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Cancer Biology

The Indian Council of Medical Research (ICMR) had projected that in 2016 the total number of new cases of cancer is expected to be around 14.5 lakhs and 7.36 lakh people are expected to succumb to this disease. These numbers are forecasted to rise to more than 17.3 lakh new cases and 6.8 lakh cancer-related deaths annually by 2020. Cancer is a complex disease and our current understanding is insufficient to treat cancer patients. At ILS, scientists have adapted multi-disciplinary approaches to understand and identify novel strategies to combat various types of cancers such as leukemia, oral, pancreatic, prostate and breast cancer. Through an interdisciplinary program, the group aims to explore new avenues to develop diagnostics, therapeutics and prevention approaches for different cancers. To better understand the pathogenesis of specific cancers, scientists at ILS collaborate with clinicians and have observed various cellular and molecular alterations that are perturbed during onset and progression of cancer. Moreover, we have been able to utilize a large cohort of patient samples and identify novel markers which could be exploited for early diagnosis and targeted therapy. Currently, we are working to identify novel drug candidates through in silico and/or in-vitro drug screening, validation in cell culture and animal models, and their further modification through nanotechnology approach to enhance drug efficacy and delivery.

Scientists Working in the Field

Major activities undertaken during last 5 years

Breast cancer group is actively involved in understanding the epigenetic mechanisms underlying the disease Estrogen Receptor (ER) positive breast cancer with special emphasis on Tamoxifen resistance, which is the second leading cause of deaths among women worldwide. In collaboration with clinicians this group is specifically investigating the role of Estrogen related receptor beta (ERR beta) in the above mentioned resistance. The roles of few other molecules are under investigation.

Leukemic stem cells group is investigating the mechanisms responsible for the survival of the lineage negative CD34+ leukemic stem cells against tyrosine kinase inhibitors. Studies are also undertaken to potentiate myeloid cell differentiation in advanced phases of the disease by identifying the factors that are deregulated during the progression of this disease. This group is also trying to decipher the role of post-translational modifications that regulate the activity of an oncogene.

Cancer nanomedicine group has interest and expertise in harnessing the strength of nanotechnology for different cancers’ diagnosis and therapy. The group specifically focuses on designing different drug-loaded nanocarriers and check their anticancer efficacy in different cell culture and animal models.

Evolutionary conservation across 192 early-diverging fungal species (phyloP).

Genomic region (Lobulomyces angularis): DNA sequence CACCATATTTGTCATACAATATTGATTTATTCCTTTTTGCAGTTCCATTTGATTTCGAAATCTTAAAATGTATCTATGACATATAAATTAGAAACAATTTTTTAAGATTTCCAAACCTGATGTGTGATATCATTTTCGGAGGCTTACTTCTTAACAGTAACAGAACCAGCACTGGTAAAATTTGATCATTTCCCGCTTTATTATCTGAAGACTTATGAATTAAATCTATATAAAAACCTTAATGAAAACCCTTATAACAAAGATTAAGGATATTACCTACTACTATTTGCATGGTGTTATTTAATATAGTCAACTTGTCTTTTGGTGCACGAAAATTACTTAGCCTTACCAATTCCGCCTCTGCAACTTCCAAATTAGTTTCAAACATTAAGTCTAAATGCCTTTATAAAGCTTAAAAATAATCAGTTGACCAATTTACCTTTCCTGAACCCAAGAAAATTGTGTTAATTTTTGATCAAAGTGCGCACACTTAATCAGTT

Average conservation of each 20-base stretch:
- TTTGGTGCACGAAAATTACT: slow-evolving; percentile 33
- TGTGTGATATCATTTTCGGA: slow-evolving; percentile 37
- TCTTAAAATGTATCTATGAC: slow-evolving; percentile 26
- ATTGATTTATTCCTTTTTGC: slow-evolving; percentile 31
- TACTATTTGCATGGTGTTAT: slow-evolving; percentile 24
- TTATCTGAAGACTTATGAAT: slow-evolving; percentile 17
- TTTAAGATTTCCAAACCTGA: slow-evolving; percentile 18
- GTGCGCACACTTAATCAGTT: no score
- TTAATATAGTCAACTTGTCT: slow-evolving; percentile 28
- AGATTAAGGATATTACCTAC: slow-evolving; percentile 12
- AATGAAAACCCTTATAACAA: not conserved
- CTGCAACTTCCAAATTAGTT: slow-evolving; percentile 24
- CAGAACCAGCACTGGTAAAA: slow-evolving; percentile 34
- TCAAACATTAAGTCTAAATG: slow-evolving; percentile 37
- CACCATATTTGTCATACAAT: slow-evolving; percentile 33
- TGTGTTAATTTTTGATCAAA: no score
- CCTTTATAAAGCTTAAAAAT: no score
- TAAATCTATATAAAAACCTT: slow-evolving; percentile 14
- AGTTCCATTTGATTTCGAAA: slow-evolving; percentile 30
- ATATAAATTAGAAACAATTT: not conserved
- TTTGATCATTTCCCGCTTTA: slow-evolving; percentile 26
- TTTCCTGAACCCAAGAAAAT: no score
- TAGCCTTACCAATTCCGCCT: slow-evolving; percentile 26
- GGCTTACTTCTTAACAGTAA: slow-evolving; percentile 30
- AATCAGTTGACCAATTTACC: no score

Oral cancer group has interest on understanding and targeting chemoresistance in Oral Squamous Cell Carcinoma (OSCC). Though cisplatin and 5-Fu are the most commonly used drugs for OSCC, resistance to cisplatin is the major hurdle for effective therapy. Hence, the group has actively undertaken different studies that will identify novel therapeutic approaches for this disease.

Tumor microenvironment group has the interest to understand and target inflammation-mediated events in prostate and pancreatic cancer. It specifically aims to understand the role of bacterial infection in prostate cancer pathogenesis, this group has undertaken multidisciplinary approaches to investigate the functional role of bacterial infection in prostate cancer. In a different study, this group is actively involved in deciphering the cross-talk between cancer-associated fibroblast and pancreatic cancer cells to target the key cellular and molecular events.

Tumor angiogenesis group is interested in understanding the mechanisms of endothelial gene expression during tumor angiogenesis using human endothelial cells and zebrafish as a model. The group is also interested in identifying and characterizing small molecule inhibitors that can block angiogenesis in human tumors.

Computational biology group is involved in identifying candidate genes that play an important role in the etiology of OSCC. The study has the potential for identification of the proteins that can be used for the development of new therapeutic strategies and diagnostic kits.

Immune modulation group has an interest in understanding the mechanisms of lysophosphatidic acid (LPA) in immune cell regulation and cancer. In many types of cancer, LPA is highly dysregulated, hence, the group is actively investigating the possible role of LPA in tumor associated macrophages.

Chromatin biology group is investigating the role of chromatin modifiers and epigenetic factors in myelopoiesis and how their misregulation leads to the onset of hematopoietic malignancies.

Genomic instability and cancer group is trying to understand the mechanism and regulation of DNA replication in humans and decipher the role of TLS DNA polymerases in chemoresistance in cancers. Fidelity of DNA polymerases is crucial for genome stability and function. As accumulation of somatic mutations due to dysregulated or error-prone DNA replication induces carcinogenesis and chemoresistance in cancers, DNA polymerases are the potential chemo-preventative and therapeutic drug targets.